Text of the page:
Historically, the hydraulic energy has been the motor source of the main industries that existed in our territory, having preserved some examples of them.
From the Middle Ages, water became the engine of the local industries, being the water mills the most spreaded elements. Soon, waterfalls were also adapted to build other type of early industry like the fulling mills, used for giving major consistency to the fabrics made on craft looms, also, paper mills, sawmills and other industries like chocolate factories built at the beginning of the 20th century.
From all these examples, flour mills are the ones that have survived until these days and actually, there are many of them, -most in deteriorated conditions-, except ing those that have turned into other type of commercial establishments, like the flour mill of Monreal del Campo. Also, a chocolate factory has been preserved in Torre los Negros.
Maybe, the most singular elements of our territory are the wool laundries, which we count with two in the villages of El Poyo del Cid and Calamocha. They were built in the 17th century and their function was to wash the wool coming from the Albarracín Mountain Range, Visiedo and Gallocanta lagoon areas. Once washed, the wool was transported to Zaragoza and France as final destination. The installations, in which they reduced the weight of the wool to commercialized it, used to count on about a hundred workers.
Mining industry is likely to be the most ancient example of industrial exploitation, being Sierra Menera the most significant iron deposit. While the industrial extractive system did not start until the beginning of the 20th century, the continued exploitation began in the Celtiberian Era.
Continuing with the mining industry, it is worth mentioning the exploitation of some small copper seams that allowed the construction of copper hammers, nowadays, preserving part of one of them in the vicinity of the Roman bridge in Calamocha.
Other industries that became significant during the 20th century were the ones related to the construction, building two textile mills in Calamocha and Navarrete del Río, that were the generational replacement of others much older and with a more local production. This is similar to the case of the limekilns, with many of them spreaded around the area.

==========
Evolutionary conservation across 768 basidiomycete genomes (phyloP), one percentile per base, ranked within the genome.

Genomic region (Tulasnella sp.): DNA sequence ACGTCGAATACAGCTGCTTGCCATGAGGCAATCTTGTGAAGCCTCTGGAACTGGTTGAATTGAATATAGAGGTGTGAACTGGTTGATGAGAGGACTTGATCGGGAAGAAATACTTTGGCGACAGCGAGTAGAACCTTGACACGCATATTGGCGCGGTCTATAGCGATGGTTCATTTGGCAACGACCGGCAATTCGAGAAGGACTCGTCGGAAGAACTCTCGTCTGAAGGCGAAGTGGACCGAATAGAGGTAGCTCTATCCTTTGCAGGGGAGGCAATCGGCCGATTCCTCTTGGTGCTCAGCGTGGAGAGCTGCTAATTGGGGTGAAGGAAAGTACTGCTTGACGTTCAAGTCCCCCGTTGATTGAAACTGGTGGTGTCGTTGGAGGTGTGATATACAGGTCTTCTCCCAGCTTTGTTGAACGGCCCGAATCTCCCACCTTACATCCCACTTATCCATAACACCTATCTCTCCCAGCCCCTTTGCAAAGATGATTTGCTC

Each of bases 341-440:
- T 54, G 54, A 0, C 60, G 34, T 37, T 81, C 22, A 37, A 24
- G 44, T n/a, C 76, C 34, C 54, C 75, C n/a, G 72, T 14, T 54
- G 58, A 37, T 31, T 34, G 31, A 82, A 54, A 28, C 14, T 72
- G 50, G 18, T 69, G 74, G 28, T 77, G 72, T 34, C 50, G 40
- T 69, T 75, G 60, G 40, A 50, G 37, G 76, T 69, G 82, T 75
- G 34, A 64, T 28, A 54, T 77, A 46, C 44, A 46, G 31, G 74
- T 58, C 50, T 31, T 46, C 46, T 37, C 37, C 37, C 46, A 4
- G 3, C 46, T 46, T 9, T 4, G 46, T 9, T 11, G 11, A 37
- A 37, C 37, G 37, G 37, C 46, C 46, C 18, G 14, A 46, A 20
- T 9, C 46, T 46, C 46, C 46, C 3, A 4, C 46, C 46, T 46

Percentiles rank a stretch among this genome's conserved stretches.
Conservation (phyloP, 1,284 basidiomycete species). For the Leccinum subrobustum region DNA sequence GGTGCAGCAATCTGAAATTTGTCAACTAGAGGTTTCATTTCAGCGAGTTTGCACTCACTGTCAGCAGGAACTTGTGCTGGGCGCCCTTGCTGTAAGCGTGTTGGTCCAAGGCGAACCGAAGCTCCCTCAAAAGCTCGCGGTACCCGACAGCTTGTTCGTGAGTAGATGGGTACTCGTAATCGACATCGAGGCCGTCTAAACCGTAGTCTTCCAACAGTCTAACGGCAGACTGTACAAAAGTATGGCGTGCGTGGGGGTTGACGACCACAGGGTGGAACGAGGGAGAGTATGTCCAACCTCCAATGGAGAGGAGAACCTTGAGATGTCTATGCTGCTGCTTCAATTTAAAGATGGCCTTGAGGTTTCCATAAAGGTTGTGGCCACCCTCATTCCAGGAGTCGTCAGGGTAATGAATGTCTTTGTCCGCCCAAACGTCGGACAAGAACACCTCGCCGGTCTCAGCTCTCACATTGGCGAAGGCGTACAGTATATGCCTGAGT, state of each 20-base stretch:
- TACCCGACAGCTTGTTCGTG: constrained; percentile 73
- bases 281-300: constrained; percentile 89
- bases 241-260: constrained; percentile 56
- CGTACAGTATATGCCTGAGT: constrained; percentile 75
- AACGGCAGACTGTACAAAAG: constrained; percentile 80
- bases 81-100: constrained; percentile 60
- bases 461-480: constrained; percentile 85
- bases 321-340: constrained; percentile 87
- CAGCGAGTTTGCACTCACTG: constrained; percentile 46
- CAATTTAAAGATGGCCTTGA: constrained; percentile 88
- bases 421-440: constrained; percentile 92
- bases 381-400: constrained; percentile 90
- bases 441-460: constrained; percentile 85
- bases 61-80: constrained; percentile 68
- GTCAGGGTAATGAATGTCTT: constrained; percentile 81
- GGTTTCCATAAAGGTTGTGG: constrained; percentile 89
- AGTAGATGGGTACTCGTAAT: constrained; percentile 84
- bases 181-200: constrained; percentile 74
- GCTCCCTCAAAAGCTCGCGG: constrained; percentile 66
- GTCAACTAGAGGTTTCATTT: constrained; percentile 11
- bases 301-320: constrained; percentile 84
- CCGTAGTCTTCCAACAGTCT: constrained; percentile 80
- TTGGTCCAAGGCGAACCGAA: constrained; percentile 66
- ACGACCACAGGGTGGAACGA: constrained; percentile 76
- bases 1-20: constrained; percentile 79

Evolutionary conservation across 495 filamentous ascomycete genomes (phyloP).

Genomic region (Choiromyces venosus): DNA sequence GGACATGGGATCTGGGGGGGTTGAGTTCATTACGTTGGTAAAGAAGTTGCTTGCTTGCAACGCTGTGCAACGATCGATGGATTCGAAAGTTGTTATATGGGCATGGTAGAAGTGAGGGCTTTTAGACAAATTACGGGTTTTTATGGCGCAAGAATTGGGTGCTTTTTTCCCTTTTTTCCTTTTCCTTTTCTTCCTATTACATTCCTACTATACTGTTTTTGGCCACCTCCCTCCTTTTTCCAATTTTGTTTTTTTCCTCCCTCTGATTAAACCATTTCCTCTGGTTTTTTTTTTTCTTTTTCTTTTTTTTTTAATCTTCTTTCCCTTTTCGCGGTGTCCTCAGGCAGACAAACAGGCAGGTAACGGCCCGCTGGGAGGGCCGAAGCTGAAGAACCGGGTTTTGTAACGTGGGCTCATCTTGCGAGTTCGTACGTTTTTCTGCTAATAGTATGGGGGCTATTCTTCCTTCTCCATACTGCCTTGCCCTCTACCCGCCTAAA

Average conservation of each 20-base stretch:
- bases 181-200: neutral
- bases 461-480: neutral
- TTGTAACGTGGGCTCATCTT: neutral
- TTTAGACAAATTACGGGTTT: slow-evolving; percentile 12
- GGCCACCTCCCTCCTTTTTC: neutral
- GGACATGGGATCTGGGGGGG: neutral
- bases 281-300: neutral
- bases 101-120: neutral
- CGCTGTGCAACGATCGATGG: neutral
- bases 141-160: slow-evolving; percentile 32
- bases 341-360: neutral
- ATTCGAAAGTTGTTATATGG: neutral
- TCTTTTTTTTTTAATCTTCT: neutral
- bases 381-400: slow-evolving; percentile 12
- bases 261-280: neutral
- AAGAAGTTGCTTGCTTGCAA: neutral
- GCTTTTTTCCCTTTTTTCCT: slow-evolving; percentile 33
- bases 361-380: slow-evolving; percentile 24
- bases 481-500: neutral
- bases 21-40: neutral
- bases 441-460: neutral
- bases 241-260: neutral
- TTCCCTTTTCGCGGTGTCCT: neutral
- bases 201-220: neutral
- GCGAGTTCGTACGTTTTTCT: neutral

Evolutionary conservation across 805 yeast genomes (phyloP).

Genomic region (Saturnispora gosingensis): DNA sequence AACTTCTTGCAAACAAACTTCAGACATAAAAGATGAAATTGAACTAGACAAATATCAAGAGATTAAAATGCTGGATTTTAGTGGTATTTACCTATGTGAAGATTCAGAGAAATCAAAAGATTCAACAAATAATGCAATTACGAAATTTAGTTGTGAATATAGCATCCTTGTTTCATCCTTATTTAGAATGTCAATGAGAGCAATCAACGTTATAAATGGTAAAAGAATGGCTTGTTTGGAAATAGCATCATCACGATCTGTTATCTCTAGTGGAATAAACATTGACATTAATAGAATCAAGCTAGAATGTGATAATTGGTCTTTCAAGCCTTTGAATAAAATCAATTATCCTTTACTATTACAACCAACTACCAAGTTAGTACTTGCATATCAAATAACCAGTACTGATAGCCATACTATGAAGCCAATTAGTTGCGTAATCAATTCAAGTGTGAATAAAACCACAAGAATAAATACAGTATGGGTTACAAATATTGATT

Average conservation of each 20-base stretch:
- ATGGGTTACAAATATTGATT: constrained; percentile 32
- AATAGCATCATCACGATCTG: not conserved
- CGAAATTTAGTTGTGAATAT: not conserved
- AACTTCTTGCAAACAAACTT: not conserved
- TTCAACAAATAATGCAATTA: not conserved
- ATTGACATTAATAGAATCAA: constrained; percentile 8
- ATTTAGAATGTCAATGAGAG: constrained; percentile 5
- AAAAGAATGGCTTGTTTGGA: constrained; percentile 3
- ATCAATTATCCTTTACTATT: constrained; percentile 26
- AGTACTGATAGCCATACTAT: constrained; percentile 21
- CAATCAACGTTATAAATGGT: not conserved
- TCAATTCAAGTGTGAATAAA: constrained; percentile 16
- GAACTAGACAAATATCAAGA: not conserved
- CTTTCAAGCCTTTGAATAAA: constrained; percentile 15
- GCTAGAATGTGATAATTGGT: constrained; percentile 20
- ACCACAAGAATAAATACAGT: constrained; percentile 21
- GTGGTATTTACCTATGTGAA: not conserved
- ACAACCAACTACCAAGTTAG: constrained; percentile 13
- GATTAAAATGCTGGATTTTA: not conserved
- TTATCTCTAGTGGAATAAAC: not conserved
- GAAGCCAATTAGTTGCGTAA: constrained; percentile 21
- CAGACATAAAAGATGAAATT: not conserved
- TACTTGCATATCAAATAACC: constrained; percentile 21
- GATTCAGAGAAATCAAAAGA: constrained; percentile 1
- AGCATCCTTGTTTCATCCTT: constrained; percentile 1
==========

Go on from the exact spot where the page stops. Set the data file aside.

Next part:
Mining gypsum was also important, standing out a set of kilns located in the town of Navarrete del Río, making its distribution easier as the railway line was close to them.
But it would surely be the food industry the one that more examples has left in Comarca del Jiloca. The generalization of the electric energy implied the release of the industries located close to the river courses. Flour industries were built in the villages of Bañón, Bello, Monreal del Campo, Barrachina and Calamocha. Also, some industries related with the local production of soda were set up, and emerged two big alcohol industries like the one called Pascual Franco in Monreal del Campo, and the one called Alcoholera del Jiloca in San Martín del Río, whose plants have been reused for the actual wine Museum.
Chocolate industries emerged at some towns like in Barrachina, Calamocha, Luco or the one mentioned before in Torre los Negros.
Also, other kind of industries like a glitter factory located in Burbáguena or some bleach factories which have not preserved any of the manufacturing plants.
Over all these examples from our industrial past, still preserve spectacular examples such as the wind mill or the salt mine, both located in Ojos Negros.